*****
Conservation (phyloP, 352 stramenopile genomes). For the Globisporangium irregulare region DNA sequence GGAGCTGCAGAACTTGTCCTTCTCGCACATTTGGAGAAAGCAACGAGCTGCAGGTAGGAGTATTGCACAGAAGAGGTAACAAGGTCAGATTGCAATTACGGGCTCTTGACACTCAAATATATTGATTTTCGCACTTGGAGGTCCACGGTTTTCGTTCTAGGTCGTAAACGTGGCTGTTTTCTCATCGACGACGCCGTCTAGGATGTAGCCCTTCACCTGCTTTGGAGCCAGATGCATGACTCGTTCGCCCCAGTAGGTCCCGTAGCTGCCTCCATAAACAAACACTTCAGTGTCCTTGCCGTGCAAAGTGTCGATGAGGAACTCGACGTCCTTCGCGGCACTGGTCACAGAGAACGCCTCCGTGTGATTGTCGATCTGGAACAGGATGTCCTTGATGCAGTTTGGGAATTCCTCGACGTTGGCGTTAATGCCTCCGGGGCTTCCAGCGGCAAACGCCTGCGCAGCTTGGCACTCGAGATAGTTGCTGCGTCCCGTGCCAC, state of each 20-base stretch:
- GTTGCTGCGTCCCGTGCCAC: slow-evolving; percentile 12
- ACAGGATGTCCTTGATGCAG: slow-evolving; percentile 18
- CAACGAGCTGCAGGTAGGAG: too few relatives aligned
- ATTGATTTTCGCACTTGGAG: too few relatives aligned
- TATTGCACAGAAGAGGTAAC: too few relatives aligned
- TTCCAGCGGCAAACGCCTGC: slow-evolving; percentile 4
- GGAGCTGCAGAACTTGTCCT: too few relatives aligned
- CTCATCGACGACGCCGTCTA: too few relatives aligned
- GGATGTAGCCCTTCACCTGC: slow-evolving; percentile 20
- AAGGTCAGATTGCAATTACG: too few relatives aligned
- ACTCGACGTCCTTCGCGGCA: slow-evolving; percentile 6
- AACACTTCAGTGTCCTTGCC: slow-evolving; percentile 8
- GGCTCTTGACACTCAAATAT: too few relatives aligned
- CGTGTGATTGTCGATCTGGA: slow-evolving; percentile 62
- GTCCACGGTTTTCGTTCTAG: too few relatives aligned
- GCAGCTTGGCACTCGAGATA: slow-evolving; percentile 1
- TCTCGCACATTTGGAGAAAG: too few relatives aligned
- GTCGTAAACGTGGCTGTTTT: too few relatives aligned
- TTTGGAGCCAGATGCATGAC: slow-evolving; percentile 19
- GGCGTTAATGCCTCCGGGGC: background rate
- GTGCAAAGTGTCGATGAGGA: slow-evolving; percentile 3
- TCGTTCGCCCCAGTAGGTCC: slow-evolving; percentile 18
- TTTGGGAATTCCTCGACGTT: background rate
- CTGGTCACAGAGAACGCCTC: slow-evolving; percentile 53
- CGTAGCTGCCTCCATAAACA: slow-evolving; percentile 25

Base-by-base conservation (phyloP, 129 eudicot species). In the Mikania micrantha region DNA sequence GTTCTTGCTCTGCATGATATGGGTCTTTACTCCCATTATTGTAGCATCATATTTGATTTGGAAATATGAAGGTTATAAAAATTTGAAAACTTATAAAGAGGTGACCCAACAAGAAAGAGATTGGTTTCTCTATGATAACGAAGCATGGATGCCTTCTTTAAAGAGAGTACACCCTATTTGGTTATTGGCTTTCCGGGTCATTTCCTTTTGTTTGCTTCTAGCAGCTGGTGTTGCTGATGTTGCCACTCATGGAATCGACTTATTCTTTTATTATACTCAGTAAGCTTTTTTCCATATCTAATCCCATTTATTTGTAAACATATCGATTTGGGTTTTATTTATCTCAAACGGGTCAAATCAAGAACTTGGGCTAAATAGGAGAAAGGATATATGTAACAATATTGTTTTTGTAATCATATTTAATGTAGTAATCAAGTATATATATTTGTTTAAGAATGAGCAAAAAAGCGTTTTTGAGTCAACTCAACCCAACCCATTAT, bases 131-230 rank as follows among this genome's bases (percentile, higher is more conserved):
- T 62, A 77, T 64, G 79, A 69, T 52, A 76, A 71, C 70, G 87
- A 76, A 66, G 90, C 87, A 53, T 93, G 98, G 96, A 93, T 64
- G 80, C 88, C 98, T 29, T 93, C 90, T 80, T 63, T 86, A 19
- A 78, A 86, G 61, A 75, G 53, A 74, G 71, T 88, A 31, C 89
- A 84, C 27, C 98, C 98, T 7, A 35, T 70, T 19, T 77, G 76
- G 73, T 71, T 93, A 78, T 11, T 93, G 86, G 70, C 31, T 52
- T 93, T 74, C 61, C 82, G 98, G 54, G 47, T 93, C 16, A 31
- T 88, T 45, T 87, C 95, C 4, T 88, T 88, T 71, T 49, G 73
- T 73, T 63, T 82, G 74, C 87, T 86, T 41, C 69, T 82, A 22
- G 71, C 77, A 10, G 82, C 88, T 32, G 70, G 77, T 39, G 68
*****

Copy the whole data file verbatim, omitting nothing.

Conservation (phyloP, 352 stramenopile genomes). For the Globisporangium irregulare region DNA sequence GGAGCTGCAGAACTTGTCCTTCTCGCACATTTGGAGAAAGCAACGAGCTGCAGGTAGGAGTATTGCACAGAAGAGGTAACAAGGTCAGATTGCAATTACGGGCTCTTGACACTCAAATATATTGATTTTCGCACTTGGAGGTCCACGGTTTTCGTTCTAGGTCGTAAACGTGGCTGTTTTCTCATCGACGACGCCGTCTAGGATGTAGCCCTTCACCTGCTTTGGAGCCAGATGCATGACTCGTTCGCCCCAGTAGGTCCCGTAGCTGCCTCCATAAACAAACACTTCAGTGTCCTTGCCGTGCAAAGTGTCGATGAGGAACTCGACGTCCTTCGCGGCACTGGTCACAGAGAACGCCTCCGTGTGATTGTCGATCTGGAACAGGATGTCCTTGATGCAGTTTGGGAATTCCTCGACGTTGGCGTTAATGCCTCCGGGGCTTCCAGCGGCAAACGCCTGCGCAGCTTGGCACTCGAGATAGTTGCTGCGTCCCGTGCCAC, state of each 20-base stretch:
- GTTGCTGCGTCCCGTGCCAC: slow-evolving; percentile 12
- ACAGGATGTCCTTGATGCAG: slow-evolving; percentile 18
- CAACGAGCTGCAGGTAGGAG: too few relatives aligned
- ATTGATTTTCGCACTTGGAG: too few relatives aligned
- TATTGCACAGAAGAGGTAAC: too few relatives aligned
- TTCCAGCGGCAAACGCCTGC: slow-evolving; percentile 4
- GGAGCTGCAGAACTTGTCCT: too few relatives aligned
- CTCATCGACGACGCCGTCTA: too few relatives aligned
- GGATGTAGCCCTTCACCTGC: slow-evolving; percentile 20
- AAGGTCAGATTGCAATTACG: too few relatives aligned
- ACTCGACGTCCTTCGCGGCA: slow-evolving; percentile 6
- AACACTTCAGTGTCCTTGCC: slow-evolving; percentile 8
- GGCTCTTGACACTCAAATAT: too few relatives aligned
- CGTGTGATTGTCGATCTGGA: slow-evolving; percentile 62
- GTCCACGGTTTTCGTTCTAG: too few relatives aligned
- GCAGCTTGGCACTCGAGATA: slow-evolving; percentile 1
- TCTCGCACATTTGGAGAAAG: too few relatives aligned
- GTCGTAAACGTGGCTGTTTT: too few relatives aligned
- TTTGGAGCCAGATGCATGAC: slow-evolving; percentile 19
- GGCGTTAATGCCTCCGGGGC: background rate
- GTGCAAAGTGTCGATGAGGA: slow-evolving; percentile 3
- TCGTTCGCCCCAGTAGGTCC: slow-evolving; percentile 18
- TTTGGGAATTCCTCGACGTT: background rate
- CTGGTCACAGAGAACGCCTC: slow-evolving; percentile 53
- CGTAGCTGCCTCCATAAACA: slow-evolving; percentile 25

Base-by-base conservation (phyloP, 129 eudicot species). In the Mikania micrantha region DNA sequence GTTCTTGCTCTGCATGATATGGGTCTTTACTCCCATTATTGTAGCATCATATTTGATTTGGAAATATGAAGGTTATAAAAATTTGAAAACTTATAAAGAGGTGACCCAACAAGAAAGAGATTGGTTTCTCTATGATAACGAAGCATGGATGCCTTCTTTAAAGAGAGTACACCCTATTTGGTTATTGGCTTTCCGGGTCATTTCCTTTTGTTTGCTTCTAGCAGCTGGTGTTGCTGATGTTGCCACTCATGGAATCGACTTATTCTTTTATTATACTCAGTAAGCTTTTTTCCATATCTAATCCCATTTATTTGTAAACATATCGATTTGGGTTTTATTTATCTCAAACGGGTCAAATCAAGAACTTGGGCTAAATAGGAGAAAGGATATATGTAACAATATTGTTTTTGTAATCATATTTAATGTAGTAATCAAGTATATATATTTGTTTAAGAATGAGCAAAAAAGCGTTTTTGAGTCAACTCAACCCAACCCATTAT, bases 131-230 rank as follows among this genome's bases (percentile, higher is more conserved):
- T 62, A 77, T 64, G 79, A 69, T 52, A 76, A 71, C 70, G 87
- A 76, A 66, G 90, C 87, A 53, T 93, G 98, G 96, A 93, T 64
- G 80, C 88, C 98, T 29, T 93, C 90, T 80, T 63, T 86, A 19
- A 78, A 86, G 61, A 75, G 53, A 74, G 71, T 88, A 31, C 89
- A 84, C 27, C 98, C 98, T 7, A 35, T 70, T 19, T 77, G 76
- G 73, T 71, T 93, A 78, T 11, T 93, G 86, G 70, C 31, T 52
- T 93, T 74, C 61, C 82, G 98, G 54, G 47, T 93, C 16, A 31
- T 88, T 45, T 87, C 95, C 4, T 88, T 88, T 71, T 49, G 73
- T 73, T 63, T 82, G 74, C 87, T 86, T 41, C 69, T 82, A 22
- G 71, C 77, A 10, G 82, C 88, T 32, G 70, G 77, T 39, G 68